All-day protest draws attention to opioid crisis, ‘Medicare for All’

All-day protest draws attention to opioid crisis, 'Medicare for All'

Liberal group makes rounds in lawmaker offices with personal stories

By Chris Marquette for Roll Call

On an early morning in May, Freddie Henderson III’s heart stopped from a fentanyl overdose, a story his sister Jasmine shared Wednesday in the office of Republican Sen. Rob Portman, as part of a larger push by progressive activists to pressure lawmakers into supporting “Medicare for All” legislation and signing onto a separate measure that would inject $100 billion of federal funding to fight the opioid epidemic.

“My brother is now a statistic,” Henderson said. “And even though I do this work for a living, I couldn’t save him. And that’s why I’m here.”

Henderson, who is from Portman’s home state of Ohio, joined with protesters from across the country for an all-day campaign to raise awareness on Capitol Hill of the lives lost to opioid overdoses. The liberal group, known as Center for Popular Democracy Action, organized the daylong demonstration that also included stops at the office of Sens. Mitch McConnell, R-Ky., Charles E. Grassley, R-Iowa, Bernie Sanders, I-Vt., Ron Wyden, D-Ore., and Elizabeth Warren, D-Mass.

The groups went to the offices of Sanders and Warren to thank them for their work on Medicare for All, and asked others lawmakers, such as McConnell and Portman, to sign onto a bill know as the Comprehensive Addiction Resources Emergency (CARE) Act.

The bill, which was introduced by Warren in the Senate and Rep. Elijah E. Cummings, D-Md., in the House, would give states and localities $100 billion in funding over a 10-year span to fight the opioid crisis. The measure would include $4 billion per year to states, territories and tribal governments. Further, it would allocate $2.7 billion each year to the counties and cities most adversely affected and spend $500 million per year to widen access to overdose reversal drugs, such as Naloxone.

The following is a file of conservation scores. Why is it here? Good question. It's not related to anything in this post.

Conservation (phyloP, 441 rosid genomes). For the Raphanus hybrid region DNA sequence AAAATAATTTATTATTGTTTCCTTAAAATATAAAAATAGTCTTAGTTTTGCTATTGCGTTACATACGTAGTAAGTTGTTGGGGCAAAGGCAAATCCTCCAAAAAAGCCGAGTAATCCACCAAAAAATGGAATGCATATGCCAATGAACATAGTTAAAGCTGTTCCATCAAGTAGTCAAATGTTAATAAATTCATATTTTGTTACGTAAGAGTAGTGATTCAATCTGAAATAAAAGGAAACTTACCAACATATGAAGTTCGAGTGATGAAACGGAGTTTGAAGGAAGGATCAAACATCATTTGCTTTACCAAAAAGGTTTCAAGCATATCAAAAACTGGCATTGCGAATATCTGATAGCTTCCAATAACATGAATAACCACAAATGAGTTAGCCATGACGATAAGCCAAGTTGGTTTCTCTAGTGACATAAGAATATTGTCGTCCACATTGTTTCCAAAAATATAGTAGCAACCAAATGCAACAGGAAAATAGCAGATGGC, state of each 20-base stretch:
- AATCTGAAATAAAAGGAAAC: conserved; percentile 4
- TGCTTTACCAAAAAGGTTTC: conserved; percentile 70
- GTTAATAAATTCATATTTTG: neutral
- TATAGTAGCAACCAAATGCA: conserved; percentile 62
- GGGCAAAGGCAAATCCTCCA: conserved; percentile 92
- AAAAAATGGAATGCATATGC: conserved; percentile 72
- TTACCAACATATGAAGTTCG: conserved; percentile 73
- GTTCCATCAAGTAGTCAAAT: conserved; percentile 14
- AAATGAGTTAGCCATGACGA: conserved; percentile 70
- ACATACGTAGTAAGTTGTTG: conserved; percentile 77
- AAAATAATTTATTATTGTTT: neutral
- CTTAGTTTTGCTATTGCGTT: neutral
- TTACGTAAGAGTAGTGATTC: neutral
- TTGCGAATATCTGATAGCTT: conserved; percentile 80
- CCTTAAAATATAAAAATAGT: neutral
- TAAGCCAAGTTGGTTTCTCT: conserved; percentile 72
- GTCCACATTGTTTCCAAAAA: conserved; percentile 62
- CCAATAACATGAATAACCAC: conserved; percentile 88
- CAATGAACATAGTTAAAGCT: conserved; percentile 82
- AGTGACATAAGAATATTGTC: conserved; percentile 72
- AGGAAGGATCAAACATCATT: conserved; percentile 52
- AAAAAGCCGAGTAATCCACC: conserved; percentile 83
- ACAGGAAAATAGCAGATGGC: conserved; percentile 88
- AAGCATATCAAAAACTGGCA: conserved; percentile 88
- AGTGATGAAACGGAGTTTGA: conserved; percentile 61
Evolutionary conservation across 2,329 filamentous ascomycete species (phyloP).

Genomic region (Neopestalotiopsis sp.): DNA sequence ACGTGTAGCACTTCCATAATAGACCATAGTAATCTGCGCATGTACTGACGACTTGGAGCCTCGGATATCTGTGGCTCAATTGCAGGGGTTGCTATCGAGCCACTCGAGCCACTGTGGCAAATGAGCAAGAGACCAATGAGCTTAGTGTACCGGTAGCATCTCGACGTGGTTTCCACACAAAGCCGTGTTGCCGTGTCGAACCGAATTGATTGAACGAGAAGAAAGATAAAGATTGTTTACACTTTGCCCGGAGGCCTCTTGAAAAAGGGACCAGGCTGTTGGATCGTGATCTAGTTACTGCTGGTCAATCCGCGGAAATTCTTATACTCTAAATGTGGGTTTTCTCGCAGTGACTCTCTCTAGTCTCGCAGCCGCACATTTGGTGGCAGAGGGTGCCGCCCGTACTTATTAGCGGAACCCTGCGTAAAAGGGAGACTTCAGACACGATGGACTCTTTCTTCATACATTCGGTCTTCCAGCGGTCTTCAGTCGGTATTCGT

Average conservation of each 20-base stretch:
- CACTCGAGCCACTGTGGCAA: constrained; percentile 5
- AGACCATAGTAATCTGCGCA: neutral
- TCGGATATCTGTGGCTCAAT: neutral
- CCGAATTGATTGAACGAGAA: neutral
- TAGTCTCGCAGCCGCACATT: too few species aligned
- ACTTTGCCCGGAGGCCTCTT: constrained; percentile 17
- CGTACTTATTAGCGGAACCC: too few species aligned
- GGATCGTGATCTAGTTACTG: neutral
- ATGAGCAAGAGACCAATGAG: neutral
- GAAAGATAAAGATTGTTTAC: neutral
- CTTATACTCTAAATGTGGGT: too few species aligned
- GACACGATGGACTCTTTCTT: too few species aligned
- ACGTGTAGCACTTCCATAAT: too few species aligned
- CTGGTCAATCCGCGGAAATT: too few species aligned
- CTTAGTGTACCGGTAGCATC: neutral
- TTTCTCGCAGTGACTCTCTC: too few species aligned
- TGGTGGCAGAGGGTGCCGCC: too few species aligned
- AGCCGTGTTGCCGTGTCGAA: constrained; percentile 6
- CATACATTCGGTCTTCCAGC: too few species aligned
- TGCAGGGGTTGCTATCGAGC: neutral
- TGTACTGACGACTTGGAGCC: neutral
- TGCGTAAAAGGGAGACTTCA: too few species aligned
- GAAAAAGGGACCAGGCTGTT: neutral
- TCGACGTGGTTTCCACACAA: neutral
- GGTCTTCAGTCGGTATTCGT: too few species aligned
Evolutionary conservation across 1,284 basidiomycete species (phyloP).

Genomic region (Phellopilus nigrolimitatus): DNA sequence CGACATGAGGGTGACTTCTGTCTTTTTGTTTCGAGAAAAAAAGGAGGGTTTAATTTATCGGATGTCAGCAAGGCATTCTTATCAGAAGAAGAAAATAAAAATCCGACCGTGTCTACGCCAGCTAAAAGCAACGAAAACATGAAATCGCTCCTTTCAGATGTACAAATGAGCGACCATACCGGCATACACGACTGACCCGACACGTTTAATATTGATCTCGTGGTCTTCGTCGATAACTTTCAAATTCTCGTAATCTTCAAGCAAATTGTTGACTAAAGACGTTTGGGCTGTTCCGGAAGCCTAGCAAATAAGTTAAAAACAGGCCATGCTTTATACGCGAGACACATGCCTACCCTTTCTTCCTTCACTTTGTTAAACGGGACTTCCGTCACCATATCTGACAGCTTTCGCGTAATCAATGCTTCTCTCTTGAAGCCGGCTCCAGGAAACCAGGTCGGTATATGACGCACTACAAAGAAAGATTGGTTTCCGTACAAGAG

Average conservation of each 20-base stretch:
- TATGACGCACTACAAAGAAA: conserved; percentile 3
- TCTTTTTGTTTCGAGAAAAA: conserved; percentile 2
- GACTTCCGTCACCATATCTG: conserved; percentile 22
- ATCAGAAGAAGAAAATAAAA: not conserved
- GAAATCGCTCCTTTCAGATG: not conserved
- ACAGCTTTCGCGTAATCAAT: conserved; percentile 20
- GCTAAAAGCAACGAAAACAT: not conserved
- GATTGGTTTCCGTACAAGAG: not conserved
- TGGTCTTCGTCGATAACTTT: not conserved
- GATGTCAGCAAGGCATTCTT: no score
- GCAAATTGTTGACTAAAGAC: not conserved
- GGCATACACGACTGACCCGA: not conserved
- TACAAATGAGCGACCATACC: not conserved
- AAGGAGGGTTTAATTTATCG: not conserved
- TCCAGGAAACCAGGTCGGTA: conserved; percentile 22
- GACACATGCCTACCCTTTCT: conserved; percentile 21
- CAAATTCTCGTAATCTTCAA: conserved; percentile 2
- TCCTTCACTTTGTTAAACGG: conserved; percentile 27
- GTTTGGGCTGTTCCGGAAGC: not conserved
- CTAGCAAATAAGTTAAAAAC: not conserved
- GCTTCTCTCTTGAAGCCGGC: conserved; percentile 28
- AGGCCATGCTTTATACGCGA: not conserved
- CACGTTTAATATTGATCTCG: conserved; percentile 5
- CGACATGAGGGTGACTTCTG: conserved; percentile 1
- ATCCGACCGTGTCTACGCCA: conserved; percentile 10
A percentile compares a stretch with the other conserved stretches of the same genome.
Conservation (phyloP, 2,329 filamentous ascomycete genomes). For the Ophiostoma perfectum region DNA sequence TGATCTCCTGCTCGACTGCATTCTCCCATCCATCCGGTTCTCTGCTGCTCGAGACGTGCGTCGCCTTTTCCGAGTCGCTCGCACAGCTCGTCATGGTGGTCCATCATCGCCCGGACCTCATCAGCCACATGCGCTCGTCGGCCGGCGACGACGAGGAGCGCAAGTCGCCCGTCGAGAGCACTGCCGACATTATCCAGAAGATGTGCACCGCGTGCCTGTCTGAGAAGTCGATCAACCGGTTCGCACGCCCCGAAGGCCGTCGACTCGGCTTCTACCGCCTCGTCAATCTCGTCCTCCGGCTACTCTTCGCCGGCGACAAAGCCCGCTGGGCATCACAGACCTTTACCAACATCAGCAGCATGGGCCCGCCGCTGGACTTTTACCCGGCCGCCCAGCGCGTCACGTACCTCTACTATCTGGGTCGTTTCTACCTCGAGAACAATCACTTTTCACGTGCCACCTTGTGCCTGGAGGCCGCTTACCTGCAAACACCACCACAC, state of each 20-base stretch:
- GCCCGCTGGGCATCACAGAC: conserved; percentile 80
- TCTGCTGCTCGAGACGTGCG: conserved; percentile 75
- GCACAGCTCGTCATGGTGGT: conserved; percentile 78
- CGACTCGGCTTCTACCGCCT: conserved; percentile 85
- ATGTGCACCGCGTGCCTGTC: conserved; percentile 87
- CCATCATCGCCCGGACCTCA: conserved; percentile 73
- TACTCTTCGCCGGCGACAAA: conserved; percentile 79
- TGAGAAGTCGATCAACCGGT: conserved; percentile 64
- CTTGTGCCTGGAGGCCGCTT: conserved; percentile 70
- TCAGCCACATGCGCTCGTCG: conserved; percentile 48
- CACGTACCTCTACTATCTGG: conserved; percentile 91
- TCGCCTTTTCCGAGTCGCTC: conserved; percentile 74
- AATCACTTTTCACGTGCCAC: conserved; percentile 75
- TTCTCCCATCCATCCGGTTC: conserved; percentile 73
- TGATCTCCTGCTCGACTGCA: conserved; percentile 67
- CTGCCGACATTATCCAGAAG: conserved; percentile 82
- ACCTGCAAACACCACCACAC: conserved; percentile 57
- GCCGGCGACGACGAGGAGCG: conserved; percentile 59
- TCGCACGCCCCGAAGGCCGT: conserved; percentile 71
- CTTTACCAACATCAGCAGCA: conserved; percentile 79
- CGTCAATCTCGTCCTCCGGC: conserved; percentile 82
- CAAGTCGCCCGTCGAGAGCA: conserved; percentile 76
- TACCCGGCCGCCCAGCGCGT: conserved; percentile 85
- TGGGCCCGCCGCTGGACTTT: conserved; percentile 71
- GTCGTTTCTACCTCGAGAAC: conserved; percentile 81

It would also disburse $1.7 billion each year for public health surveillance, biomedical research and improved training for healthcare professionals. The bill is endorsed by more than 200 organizations, including the American Public Health Association. There are no Republican cosponsors.

The group also handed out copies of Ady Barkan’s book, Eyes to the Wind. Barkan, who has ALS, is a strong advocate of Medicare for All and an organizer for the center. He has interviewed several Democratic presidential candidates on the topic.

When the group was eating lunch in Grassley’s office, Kristin Mink, an activist, told Grassley’s staff that he needs to seriously consider the option of Medicare for All.

Aimee Ledwell, another activist with the center, said she participated in the demonstrations because health care is a grave concern in her family.

“I feel very strongly that we should have Medicare for All. My husband suffers from type one diabetes, and his prescriptions alone we wouldn’t be able to afford without insurance — there’s just no way,” said Ledwell. “So we live in fear that he could lose his job and we wouldn’t have insurance and we would lose our house. And thousands and thousands of dollars a month we would have to spend on his medical care, and we wouldn’t be able to survive that way.”

Earlier in the morning, five protesters — some of which were from the Center for Popular Democracy Action group — were arrested outside of the Senate Judiciary Committee hearing. They were protesting Trump’s nomination of Steven Menashi to be a United States Circuit Judge for the Second Circuit, who appeared before the committee Wednesday.

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